If the proposal gets approval from Congress, it is very important for agencies to keep the lines of communication open and involve employees in all stages of the consolidation process, Palguta said.

Employees who work in the agencies that could be consolidated and have concerns about losing their jobs shouldn't worry as “there are plenty of ways of reduce the workforce in a humane way,” Palguta said.  The real impact would be more of an emotional one as employees get vested in agency missions and feel pride in the work they do for a specific agency, he said.

In a Jan. 13 conference call with reporters, Jeff Zients, deputy director for management at the Office of Management and Budget, call the proposed reorganization the next critical step to streamlining government in a wider effort to save money and make it more efficient.

Once Obama has this consolidation authority, Zients said, there will be subsequent proposals that address fragmentation within the government and further initiatives to achieve cost savings and increase efficiency.

But for now, the effort might not be an immediate money saver. As seen with similar efforts, the initial years of the reorganization will require upfront investment and will need special appropriations from Congress to fund the project, Palguta said.

About the Authors

Alice Lipowicz is a staff writer covering government 2.0, homeland security and other IT policies for Federal Computer Week.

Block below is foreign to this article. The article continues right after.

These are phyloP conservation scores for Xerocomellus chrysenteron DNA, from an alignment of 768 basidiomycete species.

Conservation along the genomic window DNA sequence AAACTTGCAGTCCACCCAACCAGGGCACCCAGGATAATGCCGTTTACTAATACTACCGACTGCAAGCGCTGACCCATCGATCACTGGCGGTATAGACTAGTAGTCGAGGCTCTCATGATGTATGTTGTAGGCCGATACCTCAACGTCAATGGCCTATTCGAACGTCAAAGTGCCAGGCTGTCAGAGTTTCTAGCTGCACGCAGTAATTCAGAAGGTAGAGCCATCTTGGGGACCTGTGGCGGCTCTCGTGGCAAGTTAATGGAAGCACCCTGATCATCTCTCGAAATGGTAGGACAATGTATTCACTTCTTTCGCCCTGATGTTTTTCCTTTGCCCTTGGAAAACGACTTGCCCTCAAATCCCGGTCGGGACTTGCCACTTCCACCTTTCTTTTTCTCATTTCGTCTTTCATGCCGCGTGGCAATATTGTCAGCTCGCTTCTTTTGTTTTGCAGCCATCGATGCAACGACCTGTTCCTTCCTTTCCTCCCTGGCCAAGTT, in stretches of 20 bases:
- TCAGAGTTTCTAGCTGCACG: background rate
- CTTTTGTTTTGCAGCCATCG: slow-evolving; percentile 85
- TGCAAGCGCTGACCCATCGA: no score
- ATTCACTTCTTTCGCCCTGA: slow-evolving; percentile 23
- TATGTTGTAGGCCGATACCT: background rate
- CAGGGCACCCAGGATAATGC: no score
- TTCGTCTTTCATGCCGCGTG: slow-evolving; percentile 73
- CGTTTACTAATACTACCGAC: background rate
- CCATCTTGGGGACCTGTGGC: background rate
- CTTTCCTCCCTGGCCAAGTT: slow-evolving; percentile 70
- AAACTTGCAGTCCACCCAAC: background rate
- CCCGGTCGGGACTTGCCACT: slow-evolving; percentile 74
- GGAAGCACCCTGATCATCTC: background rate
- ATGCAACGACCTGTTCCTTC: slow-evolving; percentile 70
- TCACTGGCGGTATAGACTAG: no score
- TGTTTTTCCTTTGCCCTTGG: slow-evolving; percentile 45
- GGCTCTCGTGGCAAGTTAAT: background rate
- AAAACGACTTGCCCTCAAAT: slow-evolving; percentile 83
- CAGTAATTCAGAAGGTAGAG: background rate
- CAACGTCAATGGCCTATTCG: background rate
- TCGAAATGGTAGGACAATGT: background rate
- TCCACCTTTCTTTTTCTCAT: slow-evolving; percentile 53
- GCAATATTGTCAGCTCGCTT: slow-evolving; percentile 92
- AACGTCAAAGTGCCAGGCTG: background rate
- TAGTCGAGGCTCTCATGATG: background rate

Camille Tuutti is a former FCW staff writer who covered federal oversight and the workforce.

Cyber. Covered.

Government Cyber Insider tracks the technologies, policies, threats and emerging solutions that shape the cybersecurity landscape.


Reader comments

Wed, Jan 18, 2012 Fed Up Fed

"And let me be clear: I will only use this authority for reforms that result in more efficiency, better service and a leaner government.”

Which ignores the very real risk to abuse of additional granted powers by future office holders (if he even honors this promiss personally).

Wed, Jan 18, 2012

I thought this was going to be a Commerce Dept reorg but it seems not to be the case Too bad there are several very small agencies and bureaus that could have been included

Tue, Jan 17, 2012 Jack